Sami: Probably the same thing for all of those. Really good bands around at the start to drive the scene along and influence younger bands. You must remember too that a lot of the same people were involved in bands and production, especially in Sweden. Often it came down to bands suing a particular rehearsal space or studio, or engineer. People network and things grow quickly and organically. I’m not sure how it sparks exactly, but that growth is a great thing.
(((o))): A lot of the European bands we hear about in the media are often well established in their own country long before we hear about them. Which new bands have you toured with or heard that have really impressed you?
Sami: I don’t know. Aborted for sure, but they have been around forever too. There’s countless bands all over the place. As long as kids are picking up instruments and playing, check them out. It seems different to me, all of these new bands playing thrash. I would never have wanted to play the music my dad might have listened too.
(((o))): A lot of the newer thrash bands from a few years ago have since found their own identity and either become more extreme or more commercial.
Sami: That’s it. Find your own thing. You have to have a starting point and if thrash metal is your inspiration, then that can’t be such a bad thing.
(((o))): And thrash has that perfect sound for a starting point. You can crossover into punk / hardcore, become more extreme and include death metal or go for a more mainstream sound?
Sami: Yeah, it’s perfect.
(((o))): You said the last album took 3 or 4 years including making a decision on whether to actually make a new album. When does that process start again?
Sami: The very first ideas come from Mille (Petrozza, vocalist), so that’s kind of a kick up the ass for everyone. He’s the main songwriter and writes all of the lyrics, then when he has a few ideas, he calls us and asks us if we have any. Some are inspirational, some are not. Plenty gets thrown away. We never want to rush ourselves. In 2015 we decided to do less shows to have more time to concentrate on new ideas. Some bands can do it all at once, we like to have our own time to work.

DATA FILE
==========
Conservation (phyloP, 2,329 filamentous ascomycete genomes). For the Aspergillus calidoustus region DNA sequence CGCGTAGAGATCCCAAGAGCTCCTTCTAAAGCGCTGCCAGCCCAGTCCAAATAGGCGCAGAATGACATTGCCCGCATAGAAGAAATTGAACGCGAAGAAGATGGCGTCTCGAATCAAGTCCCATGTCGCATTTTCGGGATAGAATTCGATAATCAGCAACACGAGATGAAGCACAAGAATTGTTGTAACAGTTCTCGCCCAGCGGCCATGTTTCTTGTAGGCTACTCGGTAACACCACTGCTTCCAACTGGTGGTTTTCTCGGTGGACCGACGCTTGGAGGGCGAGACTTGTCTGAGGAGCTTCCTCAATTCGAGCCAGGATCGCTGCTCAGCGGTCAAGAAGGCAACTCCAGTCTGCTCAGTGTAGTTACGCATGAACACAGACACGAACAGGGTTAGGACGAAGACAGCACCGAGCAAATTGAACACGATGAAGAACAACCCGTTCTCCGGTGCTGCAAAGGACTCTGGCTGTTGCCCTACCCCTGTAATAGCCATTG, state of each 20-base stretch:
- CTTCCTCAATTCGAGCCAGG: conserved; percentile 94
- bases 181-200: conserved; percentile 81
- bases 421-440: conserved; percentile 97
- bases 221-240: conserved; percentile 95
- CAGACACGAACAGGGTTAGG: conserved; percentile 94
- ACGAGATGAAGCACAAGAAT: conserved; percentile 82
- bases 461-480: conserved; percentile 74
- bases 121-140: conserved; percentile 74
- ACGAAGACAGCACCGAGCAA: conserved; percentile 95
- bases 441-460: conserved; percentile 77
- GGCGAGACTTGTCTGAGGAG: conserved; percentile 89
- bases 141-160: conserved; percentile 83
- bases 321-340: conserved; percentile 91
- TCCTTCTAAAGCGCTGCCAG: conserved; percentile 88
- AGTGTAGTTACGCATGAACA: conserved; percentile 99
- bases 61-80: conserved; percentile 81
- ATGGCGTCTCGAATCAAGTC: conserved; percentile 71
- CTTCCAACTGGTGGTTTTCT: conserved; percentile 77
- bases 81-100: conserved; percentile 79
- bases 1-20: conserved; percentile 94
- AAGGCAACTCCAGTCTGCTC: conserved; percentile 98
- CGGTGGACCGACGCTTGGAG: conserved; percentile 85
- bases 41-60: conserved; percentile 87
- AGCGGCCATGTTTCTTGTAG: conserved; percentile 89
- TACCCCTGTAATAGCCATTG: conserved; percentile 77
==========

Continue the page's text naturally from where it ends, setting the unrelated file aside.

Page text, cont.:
(((o))): You always seem to have shows with other great bands, like a full package. How much input does the band have in that process?
Sami: A little bit. I remember when we did the tour with Celtic Frost, back in the day, it was planned as it was done ages before and when they made a comeback it would be the right way to do it. But with Sepultura, our albums came out at the same time, same label, same producer, so it made sense. It’s always about making shows more interesting so more people want to come out to them. It’s a nice varied bill, all of the bands are metal but very different, and so it won’t get boring. Four bands is a lot to get through, so it’s important that they are all good bands.
(((o))): After this European tour is over, you head over to that states to tour with Obituary, What are your plans for the rest of the year?
Sami: There’s some festival that remain to be confirmed, we’re probably doing Bloodstock, which I really hope is true as we haven’t played that in a while, and it’s a great festival. Festivals in Switzerland, Germany including Wacken, Italy, France. Then in September I think we are heading to Asia. There’s a lot that’s nearly confirmed but not ready to be announced just yet.
(((o))): Summer Festivals are a huge deal now. How do they compare to playing your own shows?
Sami: Tours are great, but living on a bus for a month isn’t ideal. No matter how nice the bus is, it does get tiring eventually. Summer festivals are the best time for everyone but especially bands. Festivals take place at the weekend, and then you get to go home for a few days before you go out again and see more col bands. I love it all, I love it in Manchester, but a long stretch on the road can be very weary, makes it more like work until you get onstage, but then after the show it’s back on the bus again for another long drag.